Eisenhower’s Leadership by Walking Around

“In the Army, whenever I became fed up with meetings, protocol, and paperwork, I could rehabilitate myself by a visit with the troops.”                                                                                    

Dwight D. Eisenhower

Perhaps the most important relationship Eisenhower had during his military career was with his troops. ”A human understanding and a natural ability to mingle with all men on a basis of equality are more important than any degree of technical skill,” he wrote in his war memoir. [1]

Eisenhower practiced leadsership by walking around long before it was a trendy management term. He would make many trips to visit the troops, which always lifted his spirits. Among the troops, “talking to each other as individuals, and listening to each other’s stories,” Eisenhower wrote, “ I was refreshed and could return to headquarters reassured that, hidden behind administrative entanglements, the military was an enterprise manned by human beings.” [2]

His easy-going style would allow him to socialize with the men in an informal manner, and he was able to converse with many of the soldiers as they discussed their lives back home and winning the war. Eisenhower sincerely enjoyed being with his troops. He told his wife Mamie, “our soldiers are wonderful. It always seems to me that the closer to the front the better the morale and the less grumbling.  No one knows how I like to roam around among them – I’m always cheered up by a day with the actual fighters.”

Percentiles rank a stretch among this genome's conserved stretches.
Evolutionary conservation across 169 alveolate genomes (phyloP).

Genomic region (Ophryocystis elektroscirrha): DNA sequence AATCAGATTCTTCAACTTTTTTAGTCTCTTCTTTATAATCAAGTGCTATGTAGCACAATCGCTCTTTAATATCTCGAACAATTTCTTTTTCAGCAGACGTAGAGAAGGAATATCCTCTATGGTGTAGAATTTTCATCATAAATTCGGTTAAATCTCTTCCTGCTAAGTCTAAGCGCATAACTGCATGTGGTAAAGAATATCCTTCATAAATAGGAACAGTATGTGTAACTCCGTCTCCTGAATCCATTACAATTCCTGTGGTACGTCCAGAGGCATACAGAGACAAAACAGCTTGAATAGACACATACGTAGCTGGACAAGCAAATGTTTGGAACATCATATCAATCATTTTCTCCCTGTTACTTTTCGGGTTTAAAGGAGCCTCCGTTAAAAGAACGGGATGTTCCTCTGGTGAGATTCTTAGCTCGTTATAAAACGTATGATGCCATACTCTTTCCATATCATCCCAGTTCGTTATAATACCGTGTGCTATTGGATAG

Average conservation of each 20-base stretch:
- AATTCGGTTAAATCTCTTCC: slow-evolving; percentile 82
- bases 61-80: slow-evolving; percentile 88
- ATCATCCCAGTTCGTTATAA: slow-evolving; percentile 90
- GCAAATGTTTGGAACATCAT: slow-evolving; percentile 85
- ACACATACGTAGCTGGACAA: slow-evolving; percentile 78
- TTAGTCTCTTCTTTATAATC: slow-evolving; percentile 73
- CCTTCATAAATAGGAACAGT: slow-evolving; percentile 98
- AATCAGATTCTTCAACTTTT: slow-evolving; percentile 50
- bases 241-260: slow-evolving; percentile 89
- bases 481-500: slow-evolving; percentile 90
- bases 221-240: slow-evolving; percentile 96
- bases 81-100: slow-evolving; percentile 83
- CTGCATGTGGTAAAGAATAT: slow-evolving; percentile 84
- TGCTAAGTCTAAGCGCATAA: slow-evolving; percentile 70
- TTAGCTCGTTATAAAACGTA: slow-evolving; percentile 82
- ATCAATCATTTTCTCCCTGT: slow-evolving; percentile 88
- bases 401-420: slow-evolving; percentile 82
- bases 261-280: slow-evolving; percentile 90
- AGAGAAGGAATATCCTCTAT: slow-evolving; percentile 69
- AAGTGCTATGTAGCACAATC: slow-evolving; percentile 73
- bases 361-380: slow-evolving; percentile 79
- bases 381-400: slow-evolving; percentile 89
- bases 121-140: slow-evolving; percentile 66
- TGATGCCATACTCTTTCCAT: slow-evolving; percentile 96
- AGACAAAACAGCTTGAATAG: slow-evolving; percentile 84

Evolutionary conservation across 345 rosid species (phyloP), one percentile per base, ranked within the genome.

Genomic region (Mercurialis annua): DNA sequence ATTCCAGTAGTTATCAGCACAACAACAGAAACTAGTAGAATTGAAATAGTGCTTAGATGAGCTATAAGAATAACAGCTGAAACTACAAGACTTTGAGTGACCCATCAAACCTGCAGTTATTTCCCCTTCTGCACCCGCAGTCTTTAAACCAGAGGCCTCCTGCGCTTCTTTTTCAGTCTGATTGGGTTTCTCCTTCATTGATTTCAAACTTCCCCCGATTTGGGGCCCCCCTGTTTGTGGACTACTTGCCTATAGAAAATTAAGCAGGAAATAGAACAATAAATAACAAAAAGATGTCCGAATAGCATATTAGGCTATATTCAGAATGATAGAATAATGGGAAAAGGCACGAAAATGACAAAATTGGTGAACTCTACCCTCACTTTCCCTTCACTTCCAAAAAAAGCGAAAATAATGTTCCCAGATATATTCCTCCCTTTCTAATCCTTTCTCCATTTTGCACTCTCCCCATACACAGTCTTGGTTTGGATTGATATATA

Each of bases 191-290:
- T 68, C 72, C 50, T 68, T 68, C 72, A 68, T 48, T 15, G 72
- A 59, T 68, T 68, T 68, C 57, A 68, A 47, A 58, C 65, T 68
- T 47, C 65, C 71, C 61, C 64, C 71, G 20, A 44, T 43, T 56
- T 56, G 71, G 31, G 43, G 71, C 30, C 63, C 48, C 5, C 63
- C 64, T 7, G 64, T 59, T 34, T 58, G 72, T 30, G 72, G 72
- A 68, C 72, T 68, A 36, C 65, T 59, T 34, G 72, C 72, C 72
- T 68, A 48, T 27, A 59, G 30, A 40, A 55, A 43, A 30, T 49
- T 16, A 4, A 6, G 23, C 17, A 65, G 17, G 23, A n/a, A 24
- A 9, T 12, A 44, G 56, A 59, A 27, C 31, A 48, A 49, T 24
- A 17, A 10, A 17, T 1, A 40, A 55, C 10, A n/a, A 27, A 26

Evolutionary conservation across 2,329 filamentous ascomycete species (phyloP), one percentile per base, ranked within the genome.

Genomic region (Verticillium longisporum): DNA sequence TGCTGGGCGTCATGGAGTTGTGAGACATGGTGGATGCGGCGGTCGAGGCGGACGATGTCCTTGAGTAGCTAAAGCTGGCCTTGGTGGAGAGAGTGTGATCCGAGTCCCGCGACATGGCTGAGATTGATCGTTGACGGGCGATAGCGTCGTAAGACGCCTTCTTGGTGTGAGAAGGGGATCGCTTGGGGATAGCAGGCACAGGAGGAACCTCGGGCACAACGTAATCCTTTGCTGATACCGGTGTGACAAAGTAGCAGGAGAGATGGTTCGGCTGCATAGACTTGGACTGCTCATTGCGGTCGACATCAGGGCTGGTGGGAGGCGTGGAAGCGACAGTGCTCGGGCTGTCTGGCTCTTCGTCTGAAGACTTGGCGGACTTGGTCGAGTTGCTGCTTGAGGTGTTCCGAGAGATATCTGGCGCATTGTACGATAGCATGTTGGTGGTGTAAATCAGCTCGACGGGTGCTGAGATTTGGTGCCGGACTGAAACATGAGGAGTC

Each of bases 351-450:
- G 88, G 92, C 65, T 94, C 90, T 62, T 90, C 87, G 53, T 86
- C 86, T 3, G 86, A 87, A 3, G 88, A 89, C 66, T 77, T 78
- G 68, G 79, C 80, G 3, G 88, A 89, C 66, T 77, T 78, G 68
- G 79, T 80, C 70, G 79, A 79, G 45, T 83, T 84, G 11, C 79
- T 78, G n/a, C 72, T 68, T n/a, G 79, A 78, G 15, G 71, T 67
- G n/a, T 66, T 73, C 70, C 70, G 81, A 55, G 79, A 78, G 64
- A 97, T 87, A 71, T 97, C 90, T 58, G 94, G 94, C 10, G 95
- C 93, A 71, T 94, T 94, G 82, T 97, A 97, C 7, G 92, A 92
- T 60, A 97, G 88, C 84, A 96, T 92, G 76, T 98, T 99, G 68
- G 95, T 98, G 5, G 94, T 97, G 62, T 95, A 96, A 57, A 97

Eisenhower visiting with troops

Eisenhower felt he had a special relationship with his troops. Despite numerous informal visits to the field, he always had something new to say to the men – he rarely repeated himself. He had an easy ability to communicate with any soldier, and an intuitive ability to ask just the right questions to create immediate trust and respect, regardless of what they did in the service or civilian life. [3]

D-Day training began in December 1943 with “a series of exercises … held at brigade, divisional, and corps level. Final rehearsals were held in late April and early May [of 1944] in the south of England. Activities included the concentration, marshaling, and embarkation of troops, a short movement by water, disembarkation, variation with naval and air support, each assault using service ammunition, the securing of a beachhead, and a rapid advance inland.” The exercises were meant to closely simulate the beach landings, and Eisenhower would often travel to the training facilities because it gave him an “excellent opportunity to see his troops in action and to find errors which would need elimination before D Day.” [4]

He believed many of the troops possessed “a great amount of ingenuity and initiative.” If they could communicate to their officers without restraint “the products of their resourcefulness become available to all.” This would also lead to “mutual confidence, a feeling of partnership that is the essence of esprit de corps. An army fearful of its officers is never as good as one that trusts and confides in its leaders.”

One afternoon Eisenhower visited with several hundred Infantrymen on the front. He was standing with them on a muddy hillside and when he turned to leave his legs flipped right out from under him and he fell flat on his back. “From the shout of laughter that went up I am quite sure that no other meeting I had with soldiers during the war was a greater success than that one. Even the men who rushed forward to help pick me up out of the” mud could barely contain their laughter. [5]


[1] Eisenhower, Crusade in Europe, 210
[2] Eisenhower, At Ease, 243
[3] D’ Este, Eisenhower: A Soldier’s Life, 514
[4] Pogue, Supreme Command, 166
[5] Eisenhower, Crusade in Europe, 314

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